Katherine Holmes has worked with small press publishers and as a self-published indie author. Learn more about her impressions of both processes, as well as which marketing method she believes helps indies the most.
1. Give me the “elevator pitch” for your book in five to ten sentences.
Winner of Prize Americana, Curiosity Killed the Sphinx and Other Stories is a collection of short fiction exploring the complexities of life. Laying the profound beside the mundane, author Katherine L. Holmes creates rich and complicated characters who search for identity, meaning, and purpose within a world often dangerous and sometimes even cruel. Her readers relate to such struggles and find comfort as they face similar challenges of their own.
A couple clashing with early computers, a divorced woman finding her scattered family to be strangers, a girl running away to the shop where her parents’ antiques were sold, Midwestern college students in weather and water emergencies – these are some of the conflicts examined by the author. Past solutions tempt these characters as they consider contemporary choices.
2. Why did you become an indie writer?
Short story collections are difficult to market. I entered the Prize Americana contest and won. I was awarded publication by a small press publisher, Hollywood Books International. I’ve published poetry and fiction in journals and believe in the small press process.
3. Have you been traditionally published? Why or why not?
I will be having a children’s book, The Wide Awake Loons, published by Silver Knight Publishing in the traditional way. Of course I’ve submitted to and, having been encouraged by editors, continued to search for a publisher.
4. How have you liked self-publishing so far?
That’s another subject. My first published book, a comic children’s fantasy, was self-published. The House in Windward Leaves fulfilled an ambition since my first “real” job was in publishing. The book obtained good reviews but as far as marketing, I felt that having a publisher might be a better way with a children’s novel.
5. Tell me about the marketing techniques you’ve used to sell your books. Which ones have been the most successful?
Internet reviewers were a good experience with my self-published book. I was impressed with the presentations of bloggers dedicated to reading and reviewing books.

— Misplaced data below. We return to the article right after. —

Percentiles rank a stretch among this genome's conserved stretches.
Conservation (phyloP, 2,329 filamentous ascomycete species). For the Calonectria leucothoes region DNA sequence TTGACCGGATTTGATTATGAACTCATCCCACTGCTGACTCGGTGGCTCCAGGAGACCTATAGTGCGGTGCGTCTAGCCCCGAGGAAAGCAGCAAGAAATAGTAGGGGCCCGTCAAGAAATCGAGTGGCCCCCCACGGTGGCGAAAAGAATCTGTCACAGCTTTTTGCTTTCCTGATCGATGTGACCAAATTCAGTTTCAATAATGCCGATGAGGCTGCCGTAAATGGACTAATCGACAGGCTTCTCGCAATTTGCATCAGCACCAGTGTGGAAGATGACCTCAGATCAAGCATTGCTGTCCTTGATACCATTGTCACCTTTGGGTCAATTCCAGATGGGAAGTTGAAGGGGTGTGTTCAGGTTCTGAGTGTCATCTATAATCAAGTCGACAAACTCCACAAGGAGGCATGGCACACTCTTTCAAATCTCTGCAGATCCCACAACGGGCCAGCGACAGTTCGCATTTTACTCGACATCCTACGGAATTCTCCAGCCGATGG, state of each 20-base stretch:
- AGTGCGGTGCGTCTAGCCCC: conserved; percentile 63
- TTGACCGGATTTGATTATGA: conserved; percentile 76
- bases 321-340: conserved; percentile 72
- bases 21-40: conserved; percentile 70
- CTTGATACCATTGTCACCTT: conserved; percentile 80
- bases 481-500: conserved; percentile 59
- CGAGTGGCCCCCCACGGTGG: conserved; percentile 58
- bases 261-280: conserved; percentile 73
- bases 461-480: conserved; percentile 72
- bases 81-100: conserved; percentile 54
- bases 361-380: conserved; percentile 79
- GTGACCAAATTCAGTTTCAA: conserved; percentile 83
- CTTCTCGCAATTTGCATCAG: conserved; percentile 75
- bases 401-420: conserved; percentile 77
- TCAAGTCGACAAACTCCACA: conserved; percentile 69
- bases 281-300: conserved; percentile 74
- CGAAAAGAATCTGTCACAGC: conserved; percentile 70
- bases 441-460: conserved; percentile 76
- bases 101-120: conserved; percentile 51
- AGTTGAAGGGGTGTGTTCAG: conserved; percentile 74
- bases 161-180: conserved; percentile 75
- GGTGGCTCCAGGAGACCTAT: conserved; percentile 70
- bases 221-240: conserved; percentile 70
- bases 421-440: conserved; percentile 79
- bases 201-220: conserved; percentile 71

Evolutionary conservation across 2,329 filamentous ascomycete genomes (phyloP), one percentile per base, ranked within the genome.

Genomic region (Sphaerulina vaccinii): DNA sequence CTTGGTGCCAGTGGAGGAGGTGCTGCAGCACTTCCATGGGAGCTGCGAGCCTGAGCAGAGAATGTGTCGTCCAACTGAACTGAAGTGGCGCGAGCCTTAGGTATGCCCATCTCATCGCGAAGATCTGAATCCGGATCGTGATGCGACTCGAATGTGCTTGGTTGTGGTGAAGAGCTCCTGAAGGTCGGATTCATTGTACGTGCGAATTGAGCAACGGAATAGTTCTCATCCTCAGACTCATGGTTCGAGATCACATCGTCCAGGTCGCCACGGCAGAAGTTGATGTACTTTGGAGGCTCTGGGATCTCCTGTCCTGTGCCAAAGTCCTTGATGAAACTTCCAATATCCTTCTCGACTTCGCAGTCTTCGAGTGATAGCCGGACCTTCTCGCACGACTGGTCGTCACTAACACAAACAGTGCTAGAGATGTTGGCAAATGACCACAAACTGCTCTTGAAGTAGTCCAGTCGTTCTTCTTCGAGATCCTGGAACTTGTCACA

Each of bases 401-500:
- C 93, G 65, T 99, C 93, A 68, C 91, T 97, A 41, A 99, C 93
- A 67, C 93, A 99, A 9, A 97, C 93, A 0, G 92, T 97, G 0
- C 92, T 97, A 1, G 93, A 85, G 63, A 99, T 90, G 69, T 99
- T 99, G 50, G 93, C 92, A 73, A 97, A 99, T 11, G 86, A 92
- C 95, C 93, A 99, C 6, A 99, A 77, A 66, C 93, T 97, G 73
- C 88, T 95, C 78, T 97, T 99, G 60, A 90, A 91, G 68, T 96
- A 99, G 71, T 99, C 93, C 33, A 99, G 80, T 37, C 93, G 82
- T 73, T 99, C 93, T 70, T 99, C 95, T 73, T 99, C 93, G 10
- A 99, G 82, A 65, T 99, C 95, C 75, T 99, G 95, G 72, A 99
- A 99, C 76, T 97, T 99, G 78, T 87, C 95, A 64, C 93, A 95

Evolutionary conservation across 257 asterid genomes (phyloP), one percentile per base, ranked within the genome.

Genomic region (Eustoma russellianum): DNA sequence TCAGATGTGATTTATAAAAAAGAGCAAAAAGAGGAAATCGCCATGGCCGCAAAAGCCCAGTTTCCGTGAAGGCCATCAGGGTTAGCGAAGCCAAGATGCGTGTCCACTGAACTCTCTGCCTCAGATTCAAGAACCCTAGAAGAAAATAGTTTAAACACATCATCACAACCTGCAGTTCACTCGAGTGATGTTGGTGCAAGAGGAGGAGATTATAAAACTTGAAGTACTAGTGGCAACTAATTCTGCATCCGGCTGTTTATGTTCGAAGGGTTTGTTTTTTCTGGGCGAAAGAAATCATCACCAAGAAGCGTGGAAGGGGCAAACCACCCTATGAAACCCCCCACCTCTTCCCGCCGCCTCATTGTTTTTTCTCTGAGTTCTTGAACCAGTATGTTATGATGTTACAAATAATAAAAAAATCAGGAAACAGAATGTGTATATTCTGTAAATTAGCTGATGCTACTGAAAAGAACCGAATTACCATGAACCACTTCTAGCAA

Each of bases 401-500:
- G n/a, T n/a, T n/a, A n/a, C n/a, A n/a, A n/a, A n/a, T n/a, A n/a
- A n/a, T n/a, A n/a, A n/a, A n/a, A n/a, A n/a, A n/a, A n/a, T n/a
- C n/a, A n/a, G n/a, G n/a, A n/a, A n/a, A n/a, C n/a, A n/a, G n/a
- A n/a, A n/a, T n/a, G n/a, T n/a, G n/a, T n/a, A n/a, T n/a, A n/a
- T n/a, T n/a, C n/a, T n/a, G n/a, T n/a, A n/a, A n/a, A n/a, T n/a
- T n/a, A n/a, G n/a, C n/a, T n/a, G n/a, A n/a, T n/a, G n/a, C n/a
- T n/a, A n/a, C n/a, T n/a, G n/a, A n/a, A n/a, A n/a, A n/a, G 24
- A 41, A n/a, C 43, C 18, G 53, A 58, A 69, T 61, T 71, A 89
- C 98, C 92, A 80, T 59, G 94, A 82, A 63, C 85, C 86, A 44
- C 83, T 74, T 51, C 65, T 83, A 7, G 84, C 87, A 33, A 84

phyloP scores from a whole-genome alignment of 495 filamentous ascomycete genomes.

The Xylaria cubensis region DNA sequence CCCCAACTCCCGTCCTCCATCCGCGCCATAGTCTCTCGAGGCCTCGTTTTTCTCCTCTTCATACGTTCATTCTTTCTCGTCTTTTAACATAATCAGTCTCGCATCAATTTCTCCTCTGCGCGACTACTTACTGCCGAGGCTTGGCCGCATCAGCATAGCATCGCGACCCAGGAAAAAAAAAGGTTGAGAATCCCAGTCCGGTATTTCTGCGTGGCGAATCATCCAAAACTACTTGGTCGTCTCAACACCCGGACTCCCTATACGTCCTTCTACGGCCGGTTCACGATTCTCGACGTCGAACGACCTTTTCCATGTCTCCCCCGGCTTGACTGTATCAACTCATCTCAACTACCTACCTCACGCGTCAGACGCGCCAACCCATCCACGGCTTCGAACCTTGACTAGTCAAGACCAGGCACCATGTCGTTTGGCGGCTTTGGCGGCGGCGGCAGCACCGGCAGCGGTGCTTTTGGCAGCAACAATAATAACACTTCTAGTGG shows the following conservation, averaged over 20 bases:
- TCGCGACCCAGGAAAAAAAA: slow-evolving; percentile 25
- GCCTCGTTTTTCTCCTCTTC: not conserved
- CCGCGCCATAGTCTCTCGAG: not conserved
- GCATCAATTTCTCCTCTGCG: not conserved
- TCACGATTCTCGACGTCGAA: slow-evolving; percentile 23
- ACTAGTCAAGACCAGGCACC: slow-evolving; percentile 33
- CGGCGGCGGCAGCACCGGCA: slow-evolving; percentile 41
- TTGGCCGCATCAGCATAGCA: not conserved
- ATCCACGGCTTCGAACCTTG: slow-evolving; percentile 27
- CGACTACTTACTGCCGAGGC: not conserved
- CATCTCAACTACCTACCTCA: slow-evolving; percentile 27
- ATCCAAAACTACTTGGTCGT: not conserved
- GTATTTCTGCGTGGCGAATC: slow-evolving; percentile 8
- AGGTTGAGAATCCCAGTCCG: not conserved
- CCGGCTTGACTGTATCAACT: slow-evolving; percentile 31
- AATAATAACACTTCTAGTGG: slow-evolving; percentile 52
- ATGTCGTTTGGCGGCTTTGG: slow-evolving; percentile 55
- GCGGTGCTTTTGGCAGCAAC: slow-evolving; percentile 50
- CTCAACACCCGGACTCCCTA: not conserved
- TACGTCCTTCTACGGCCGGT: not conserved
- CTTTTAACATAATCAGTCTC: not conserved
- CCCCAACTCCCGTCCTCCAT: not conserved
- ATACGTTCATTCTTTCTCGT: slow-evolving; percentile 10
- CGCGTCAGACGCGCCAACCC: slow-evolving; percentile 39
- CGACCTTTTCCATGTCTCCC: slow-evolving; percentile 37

With a small press publisher, I’ve compiled lists for news releases and found reviewers for review copies. I also use social media, Twitter, Facebook, and Goodreads giveaways for promotion.
6. What’s the most important thing you’ve learned about self-publishing that you didn’t know when you started out?
That with a small publisher or in self-publishing, publishing is basically the same process as done by traditional and major publishers. You realize that publishing is about distributing a book to as many readers as possible and that publishers in the past have worked with a promotion plan. The publishing world is perplexing, and for readers too, as far as books being recommended as in English classes and books satisfying reader needs and wants.
7. If you could do one thing differently in publishing your books, what would it be?
I would have edited my own books instead of working on a new one. Working on a book to the hilt is a swifter way to a publisher, especially today. A writer should use their abilities to the fullest before giving up on publication.
8. Indie authors face the challenge of marketing their books without the resources of traditional publishers. What advice do you have for an indie just starting out?
Believing that readers are looking for a good book and believing in yours is where traditional publishers begin. We live in a time when large companies have great advantage and yet, they can be disillusioning as large companies can be in other product areas. Smaller companies or self-publishing could be more hands-on or handmade. Sometimes I speculate that publishing might become like the restaurant business, the large companies being reliable and omnipresent while the smaller publisher might be like a small restaurant business, often excellent.
For that reason, an indie publisher would want to begin regionally or among groups of readers. There are lists of indie bookstores where a publicity plan could be centered. Publications such as newspapers or magazines furnish blurbs or reviews of regional books. And the internet has gathered readers and writers into groups that seem ever-expanding. The indie author would be like a regional restaurant, bringing people in to their fare, and having an ambition to expand.
9. What are you currently working on?
An adult novel, the autobiographical type, but trying to make it a novel. The manuscript is completed and at this time, I hope to be in the final editing stages.
10. If you could market your brand – not just one particular book, but your overall brand of writing – in one sentence, what would it be?
My books usually begin with riddles of my life experience, sometimes staying within realism and other times, speculating beyond that.
11. How can readers learn more about your books?
The House in Windward Leaves at Amazon.